Usually the mechanism to monitor power (I am saying power because you're wanting to monitor both current and voltage) is to begin as you have done, with current transformers. You will also need potential transformers. A set of each will be needed for each phase.
There are certainly other solutions, but this is how I would tackle the problem.......
In your case, I would use watt transducers. You would need a three phase (or three element) transducer. The voltage transformers within the transducer can usually be connected directly to the line (I got ~175V from your description), so the VTs would need to be rated accordingly. As for the current transformers (CTs), typical/customary outputs are 5A and 20A out at full scale (not sure what you have in this regard). Your CT output would connect to the CT within the transducer. Because of the amount of power you're talking about, you may also want to consider measuring VARS.
Transducer outputs can be either analog or digital, with the digital outputs being a variable speed pulse rate proportional to the power being seen. This would be easy to connect to a GPIO pin and count the pulses.
The transducer is calibrated, so fewer concerns there depending on the accuracy that you need.
The one below is just an example of what I am referring to. This particular one has a 4-20ma output that would need an A/D converter, but others are available with contact closure outputs (either Form A or Form C).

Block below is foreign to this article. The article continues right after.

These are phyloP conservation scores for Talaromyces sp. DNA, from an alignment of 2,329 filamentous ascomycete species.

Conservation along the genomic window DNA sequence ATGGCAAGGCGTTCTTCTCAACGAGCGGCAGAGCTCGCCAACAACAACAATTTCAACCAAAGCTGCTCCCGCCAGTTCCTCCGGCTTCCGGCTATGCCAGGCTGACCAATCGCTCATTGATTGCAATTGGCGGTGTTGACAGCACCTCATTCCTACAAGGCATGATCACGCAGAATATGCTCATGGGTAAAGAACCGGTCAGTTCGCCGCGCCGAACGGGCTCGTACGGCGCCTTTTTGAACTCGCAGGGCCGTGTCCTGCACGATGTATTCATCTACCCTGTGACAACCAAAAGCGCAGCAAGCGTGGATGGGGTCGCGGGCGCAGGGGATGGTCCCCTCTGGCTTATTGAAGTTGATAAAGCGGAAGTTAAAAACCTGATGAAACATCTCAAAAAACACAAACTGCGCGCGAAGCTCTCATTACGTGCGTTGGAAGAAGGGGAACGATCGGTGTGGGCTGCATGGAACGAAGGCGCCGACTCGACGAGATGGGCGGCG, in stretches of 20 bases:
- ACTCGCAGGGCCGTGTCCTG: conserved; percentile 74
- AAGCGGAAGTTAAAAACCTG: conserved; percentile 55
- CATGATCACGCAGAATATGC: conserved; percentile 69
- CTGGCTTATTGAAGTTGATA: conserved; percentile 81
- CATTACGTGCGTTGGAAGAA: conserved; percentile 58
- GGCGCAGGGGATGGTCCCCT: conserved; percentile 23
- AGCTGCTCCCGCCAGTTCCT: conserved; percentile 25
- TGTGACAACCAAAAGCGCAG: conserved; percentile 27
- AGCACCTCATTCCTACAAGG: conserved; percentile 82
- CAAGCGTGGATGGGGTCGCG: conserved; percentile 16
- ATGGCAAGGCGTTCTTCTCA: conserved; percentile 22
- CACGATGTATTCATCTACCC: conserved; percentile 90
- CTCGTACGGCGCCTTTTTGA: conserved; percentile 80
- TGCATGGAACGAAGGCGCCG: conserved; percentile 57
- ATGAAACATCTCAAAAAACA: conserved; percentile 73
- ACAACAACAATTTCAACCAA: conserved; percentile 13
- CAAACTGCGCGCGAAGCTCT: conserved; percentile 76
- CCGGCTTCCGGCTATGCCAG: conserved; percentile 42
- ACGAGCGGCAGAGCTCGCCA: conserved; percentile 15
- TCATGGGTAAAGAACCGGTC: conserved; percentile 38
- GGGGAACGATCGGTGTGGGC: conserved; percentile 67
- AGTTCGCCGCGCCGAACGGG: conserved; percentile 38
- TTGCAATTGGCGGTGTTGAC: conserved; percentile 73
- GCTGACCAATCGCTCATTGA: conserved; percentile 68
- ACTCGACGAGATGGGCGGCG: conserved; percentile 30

https://www.ebay.com/itm/AMETEK-SCIENTI ... SwV45bv2Dg
In case you're wanting per-phase quantities, the same mechanism could be used, only with single element transducers - one per phase, but system phasing would have to be taken into consideration somehow for the three phase cumulative consumption.
What I have done in my house is to install current transformers on each line coming in (residential - split single phase) that have 5 amp outputs at full scale. These CTs are connected to a pair of Scientific Columbus single phase analog watt transducers (I could have used one two element transducer). The watt transducers have built in precision VT transformers that are rated for 120v (USA), and are connected directly to the line (fused). The transducers are calibrated to provide a 0-1 ma current source output for a 0-500 watt input. A precision 500 ohm resistor on the transducer output at my A/D converter for 0 to 0.5 volts and I'm done. For the A/D converter, I am using the ADS1115 16 bit A/D, so there is plenty of resolution. The A/D has an I2C interface which is easily read by the Pi.